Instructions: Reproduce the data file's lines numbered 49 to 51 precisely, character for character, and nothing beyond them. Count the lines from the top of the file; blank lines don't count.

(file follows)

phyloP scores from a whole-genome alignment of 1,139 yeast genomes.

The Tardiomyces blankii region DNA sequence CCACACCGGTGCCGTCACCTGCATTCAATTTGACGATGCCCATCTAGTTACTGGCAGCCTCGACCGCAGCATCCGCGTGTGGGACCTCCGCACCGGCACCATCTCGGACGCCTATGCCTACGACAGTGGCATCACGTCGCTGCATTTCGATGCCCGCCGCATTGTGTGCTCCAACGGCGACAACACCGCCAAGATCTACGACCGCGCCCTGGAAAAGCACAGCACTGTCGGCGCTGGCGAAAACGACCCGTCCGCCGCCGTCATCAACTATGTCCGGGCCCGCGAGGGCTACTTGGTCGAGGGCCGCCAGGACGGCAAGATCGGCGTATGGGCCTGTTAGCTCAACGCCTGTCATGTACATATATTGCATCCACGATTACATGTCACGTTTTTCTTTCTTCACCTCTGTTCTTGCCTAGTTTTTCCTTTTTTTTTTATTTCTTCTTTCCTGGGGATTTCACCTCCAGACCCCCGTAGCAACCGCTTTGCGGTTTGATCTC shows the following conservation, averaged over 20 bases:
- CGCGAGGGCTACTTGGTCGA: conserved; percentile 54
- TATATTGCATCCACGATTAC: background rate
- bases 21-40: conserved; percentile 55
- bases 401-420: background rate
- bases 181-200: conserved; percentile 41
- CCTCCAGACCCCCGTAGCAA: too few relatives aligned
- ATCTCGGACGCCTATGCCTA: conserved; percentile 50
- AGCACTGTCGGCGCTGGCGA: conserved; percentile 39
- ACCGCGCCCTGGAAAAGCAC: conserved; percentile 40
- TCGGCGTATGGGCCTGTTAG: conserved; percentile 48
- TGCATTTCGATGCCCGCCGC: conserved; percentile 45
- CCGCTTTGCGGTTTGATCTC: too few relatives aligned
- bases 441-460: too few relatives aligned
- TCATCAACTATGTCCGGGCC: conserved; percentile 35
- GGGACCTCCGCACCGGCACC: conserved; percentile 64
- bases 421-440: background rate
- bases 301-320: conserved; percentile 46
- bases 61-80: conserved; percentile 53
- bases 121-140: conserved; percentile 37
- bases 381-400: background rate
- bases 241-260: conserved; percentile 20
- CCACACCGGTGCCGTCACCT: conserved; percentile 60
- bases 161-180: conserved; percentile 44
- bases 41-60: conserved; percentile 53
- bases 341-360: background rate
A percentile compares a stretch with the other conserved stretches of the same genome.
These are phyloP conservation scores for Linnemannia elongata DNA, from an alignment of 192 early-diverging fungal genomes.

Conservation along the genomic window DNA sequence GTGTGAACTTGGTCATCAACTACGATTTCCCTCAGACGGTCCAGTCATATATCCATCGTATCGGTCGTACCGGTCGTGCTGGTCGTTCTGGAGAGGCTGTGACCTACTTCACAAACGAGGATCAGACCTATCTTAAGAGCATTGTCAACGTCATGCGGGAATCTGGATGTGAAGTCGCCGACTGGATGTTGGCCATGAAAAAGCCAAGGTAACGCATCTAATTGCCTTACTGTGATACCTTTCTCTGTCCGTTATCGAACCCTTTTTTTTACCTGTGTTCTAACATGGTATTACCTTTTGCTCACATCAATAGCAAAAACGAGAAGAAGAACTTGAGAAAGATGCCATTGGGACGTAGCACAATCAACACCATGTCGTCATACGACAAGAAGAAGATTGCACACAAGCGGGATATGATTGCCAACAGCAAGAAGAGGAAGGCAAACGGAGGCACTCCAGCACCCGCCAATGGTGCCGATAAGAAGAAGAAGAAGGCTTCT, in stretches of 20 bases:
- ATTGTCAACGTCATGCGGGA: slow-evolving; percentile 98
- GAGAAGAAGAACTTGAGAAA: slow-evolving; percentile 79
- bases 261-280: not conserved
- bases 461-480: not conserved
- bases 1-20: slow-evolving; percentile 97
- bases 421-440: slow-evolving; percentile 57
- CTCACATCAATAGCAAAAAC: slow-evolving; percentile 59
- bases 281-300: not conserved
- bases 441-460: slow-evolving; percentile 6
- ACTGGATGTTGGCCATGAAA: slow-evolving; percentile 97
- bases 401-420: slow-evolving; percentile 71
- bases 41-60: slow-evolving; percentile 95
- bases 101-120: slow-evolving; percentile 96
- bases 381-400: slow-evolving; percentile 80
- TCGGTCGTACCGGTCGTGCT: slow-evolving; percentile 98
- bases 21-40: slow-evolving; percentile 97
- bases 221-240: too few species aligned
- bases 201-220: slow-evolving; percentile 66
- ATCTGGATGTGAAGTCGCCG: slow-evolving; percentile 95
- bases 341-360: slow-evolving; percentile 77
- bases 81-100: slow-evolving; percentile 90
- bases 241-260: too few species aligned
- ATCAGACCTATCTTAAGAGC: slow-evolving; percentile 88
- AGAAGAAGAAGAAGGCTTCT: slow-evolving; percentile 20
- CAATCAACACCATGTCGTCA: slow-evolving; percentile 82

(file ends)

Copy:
- ATCTGGATGTGAAGTCGCCG: slow-evolving; percentile 95
- bases 341-360: slow-evolving; percentile 77
- bases 81-100: slow-evolving; percentile 90